Wintergatan’s Marble Machine

Wintergatan’s Marble Machine is a fantastical alternative to electronic sequencing – part Dr Suess instrument and part Rube Goldberg device. 

Marble Machine is built and composed by Martin Molin of Wintergatan. It uses human power and thousands of marbles to play percussion, bass guitar, xylophone and more.

via Prof. [glazzy]

 

26 thoughts on “Wintergatan’s Marble Machine

    1. Erm….he was playing the bass as is evident in the video. They are at least three mics dotted about. The timing isn’t perfect.

    2. Did you not watch it? It shows how the bass is played and several mics. It doesn’t show that the kick and snare are piezo triggers that are processed heavily in Logic (but another video on their channel does).

      How gears work is up to you.

    3. They have videos documenting how it works. They use a flywheel design to stabilize the timing if I’m not mistaken. Watch the other videos and you’ll understand each of the components that go into it.

  1. There are mics. But the bass seems to be looped? He takes his fingers off and the bass still plays?
    Why didn’t we hear that much metal ball sounding? They seem to hit the xylophone with not much metallic ball sound.

    1. The balls are hitting the bass strings (see beginning of song) and he is tapping the strings to hit the notes. Also, he’s mixing sound from the room and recorded and midi triggered sound. I thought it might be fake until I watched the building videos, this is an ABSOLUTELY INCREDIBLE machine! Hats off to him.

  2. I really like what he made and I don’t want to detract from that but the tempo is too perfect for a hand crank machine with no regulator. Looking at the sound track on Logic it only took 3 beats for Logic BPM counter to detect 73.5 bpm and it never varies more than 0.10+/- for the entire track. If you then set your tempo to 73.5 every beat lines up perfectly. I have experience with hand crank and clockwork musical instruments and the variation is usually much greater than that on devices with metal gears and precise mechanical regulators.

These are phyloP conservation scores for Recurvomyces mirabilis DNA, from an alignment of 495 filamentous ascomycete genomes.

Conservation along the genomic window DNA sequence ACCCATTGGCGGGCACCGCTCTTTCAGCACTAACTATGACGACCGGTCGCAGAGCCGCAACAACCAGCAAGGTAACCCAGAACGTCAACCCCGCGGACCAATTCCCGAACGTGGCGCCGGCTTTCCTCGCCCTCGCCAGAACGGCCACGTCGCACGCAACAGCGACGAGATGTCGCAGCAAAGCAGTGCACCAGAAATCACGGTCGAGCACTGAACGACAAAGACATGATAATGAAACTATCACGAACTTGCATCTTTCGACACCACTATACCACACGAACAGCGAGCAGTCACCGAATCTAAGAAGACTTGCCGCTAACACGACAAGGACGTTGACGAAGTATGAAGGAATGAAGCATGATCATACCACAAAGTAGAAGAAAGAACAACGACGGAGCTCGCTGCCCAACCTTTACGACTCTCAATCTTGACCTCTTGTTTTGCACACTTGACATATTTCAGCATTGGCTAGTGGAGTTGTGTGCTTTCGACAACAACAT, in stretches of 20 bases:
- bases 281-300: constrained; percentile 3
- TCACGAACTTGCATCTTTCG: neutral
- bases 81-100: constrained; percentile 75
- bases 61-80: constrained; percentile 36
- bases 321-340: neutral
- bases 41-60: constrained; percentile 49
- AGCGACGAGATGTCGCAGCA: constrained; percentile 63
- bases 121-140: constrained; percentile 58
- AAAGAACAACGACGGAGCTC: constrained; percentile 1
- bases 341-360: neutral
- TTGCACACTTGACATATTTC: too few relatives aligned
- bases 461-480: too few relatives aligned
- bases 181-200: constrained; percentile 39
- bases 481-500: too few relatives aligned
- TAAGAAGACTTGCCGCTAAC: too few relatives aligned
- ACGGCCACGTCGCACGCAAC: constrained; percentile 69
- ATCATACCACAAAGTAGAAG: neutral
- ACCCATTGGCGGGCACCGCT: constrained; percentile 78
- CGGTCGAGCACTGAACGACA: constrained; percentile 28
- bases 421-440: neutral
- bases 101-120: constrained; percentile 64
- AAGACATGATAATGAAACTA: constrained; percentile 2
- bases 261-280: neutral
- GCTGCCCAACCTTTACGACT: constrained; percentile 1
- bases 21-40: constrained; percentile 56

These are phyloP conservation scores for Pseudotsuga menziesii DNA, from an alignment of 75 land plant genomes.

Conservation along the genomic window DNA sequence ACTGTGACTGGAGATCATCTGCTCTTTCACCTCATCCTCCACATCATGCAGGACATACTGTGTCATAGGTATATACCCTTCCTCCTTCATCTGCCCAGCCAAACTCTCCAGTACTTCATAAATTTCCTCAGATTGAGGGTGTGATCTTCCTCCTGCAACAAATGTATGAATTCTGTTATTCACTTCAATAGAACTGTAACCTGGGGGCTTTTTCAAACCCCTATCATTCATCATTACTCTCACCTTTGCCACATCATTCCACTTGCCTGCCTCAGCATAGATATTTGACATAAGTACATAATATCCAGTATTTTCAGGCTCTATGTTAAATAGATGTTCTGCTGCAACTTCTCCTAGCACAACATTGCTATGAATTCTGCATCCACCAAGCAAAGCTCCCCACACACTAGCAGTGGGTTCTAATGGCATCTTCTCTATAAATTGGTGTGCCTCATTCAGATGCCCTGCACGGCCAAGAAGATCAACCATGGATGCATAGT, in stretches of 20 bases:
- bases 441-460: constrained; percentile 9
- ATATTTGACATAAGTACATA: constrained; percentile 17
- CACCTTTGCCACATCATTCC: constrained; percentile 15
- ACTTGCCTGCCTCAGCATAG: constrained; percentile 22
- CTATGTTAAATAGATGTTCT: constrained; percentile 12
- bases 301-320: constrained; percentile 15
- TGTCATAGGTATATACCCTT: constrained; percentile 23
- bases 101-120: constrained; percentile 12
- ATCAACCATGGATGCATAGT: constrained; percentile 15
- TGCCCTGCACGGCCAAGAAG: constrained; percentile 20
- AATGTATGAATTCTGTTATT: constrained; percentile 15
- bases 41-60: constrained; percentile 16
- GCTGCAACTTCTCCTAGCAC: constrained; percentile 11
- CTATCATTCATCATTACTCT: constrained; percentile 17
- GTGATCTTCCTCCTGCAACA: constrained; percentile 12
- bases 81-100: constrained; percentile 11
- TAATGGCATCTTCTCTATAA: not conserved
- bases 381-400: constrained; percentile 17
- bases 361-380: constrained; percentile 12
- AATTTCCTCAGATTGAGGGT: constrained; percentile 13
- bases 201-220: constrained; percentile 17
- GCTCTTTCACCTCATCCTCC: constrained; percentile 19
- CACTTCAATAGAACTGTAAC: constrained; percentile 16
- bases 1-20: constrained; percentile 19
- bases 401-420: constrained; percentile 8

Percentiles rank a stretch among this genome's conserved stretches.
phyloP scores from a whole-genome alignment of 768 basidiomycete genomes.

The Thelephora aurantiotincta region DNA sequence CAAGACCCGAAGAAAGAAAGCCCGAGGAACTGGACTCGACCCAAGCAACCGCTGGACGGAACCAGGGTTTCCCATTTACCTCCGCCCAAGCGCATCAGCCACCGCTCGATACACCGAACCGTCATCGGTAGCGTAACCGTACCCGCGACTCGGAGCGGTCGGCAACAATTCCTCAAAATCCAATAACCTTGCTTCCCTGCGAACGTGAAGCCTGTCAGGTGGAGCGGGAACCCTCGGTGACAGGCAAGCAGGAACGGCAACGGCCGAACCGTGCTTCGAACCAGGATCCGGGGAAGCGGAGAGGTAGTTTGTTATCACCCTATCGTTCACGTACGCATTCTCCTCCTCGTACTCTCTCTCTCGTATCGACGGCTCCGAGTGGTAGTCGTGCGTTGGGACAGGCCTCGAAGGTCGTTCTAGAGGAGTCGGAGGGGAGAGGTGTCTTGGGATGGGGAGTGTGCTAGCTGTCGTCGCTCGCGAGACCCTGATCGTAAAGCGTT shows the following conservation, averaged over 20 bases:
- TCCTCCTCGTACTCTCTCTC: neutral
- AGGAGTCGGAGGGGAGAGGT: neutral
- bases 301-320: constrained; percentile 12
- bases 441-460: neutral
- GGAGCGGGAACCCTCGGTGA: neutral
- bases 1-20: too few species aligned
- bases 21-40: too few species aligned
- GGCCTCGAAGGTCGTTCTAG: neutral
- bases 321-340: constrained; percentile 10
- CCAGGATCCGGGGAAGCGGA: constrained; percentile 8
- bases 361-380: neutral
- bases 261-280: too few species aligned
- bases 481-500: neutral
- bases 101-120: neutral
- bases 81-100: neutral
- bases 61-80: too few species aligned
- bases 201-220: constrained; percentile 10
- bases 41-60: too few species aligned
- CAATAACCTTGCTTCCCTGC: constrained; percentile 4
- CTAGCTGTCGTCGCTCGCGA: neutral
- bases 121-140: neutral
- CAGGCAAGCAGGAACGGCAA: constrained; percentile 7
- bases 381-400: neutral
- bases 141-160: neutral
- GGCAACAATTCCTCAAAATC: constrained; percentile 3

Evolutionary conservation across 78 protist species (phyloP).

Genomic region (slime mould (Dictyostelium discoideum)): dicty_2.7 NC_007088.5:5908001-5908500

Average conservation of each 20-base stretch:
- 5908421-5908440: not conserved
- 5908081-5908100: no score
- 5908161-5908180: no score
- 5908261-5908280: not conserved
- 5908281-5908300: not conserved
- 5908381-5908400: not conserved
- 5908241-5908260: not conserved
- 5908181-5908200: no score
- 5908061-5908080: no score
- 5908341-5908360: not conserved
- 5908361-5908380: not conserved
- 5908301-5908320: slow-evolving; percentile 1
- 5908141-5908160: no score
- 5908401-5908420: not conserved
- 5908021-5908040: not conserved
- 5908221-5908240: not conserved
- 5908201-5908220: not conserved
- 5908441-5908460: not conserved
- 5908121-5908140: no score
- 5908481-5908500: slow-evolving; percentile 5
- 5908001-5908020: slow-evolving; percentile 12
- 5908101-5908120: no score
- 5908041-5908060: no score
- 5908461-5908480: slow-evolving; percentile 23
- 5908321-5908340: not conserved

The machine may be real but I don’t believe the soundtrack matches what the machine would produce. In the making of videos there’s one clip where you can see him using Logic to shape the mic hits to sound like drums (why does he not just use a drum?) if you look at the timeline on his screen it shows a lot more tempo variation. This says to me that he at least quantized the material.

    Again really nice work and I hope this encourages people to go out and make things but overall I’m kind of sad if the creator felt that he needed to force a high precision tempo to cover up what might have been a pleasing and unique to this machine character of a tempo that slightly rises and falls.

    Does anyone else want to reproduce my test?

    1. If you watch the machine and or go to the site you will see he is using a geared down ratio with a flywheel. This remove’s any inconsistencies in the hand crank. It is in fact how all precision geared machines are done. Motor (or hand power) drives large flywheel that in turn through gear reduction drives the action. The more turns of flywheel required to turn the action the smoother and more consistent it will be. Simple engineering. If you drive a car, you experience it every day.

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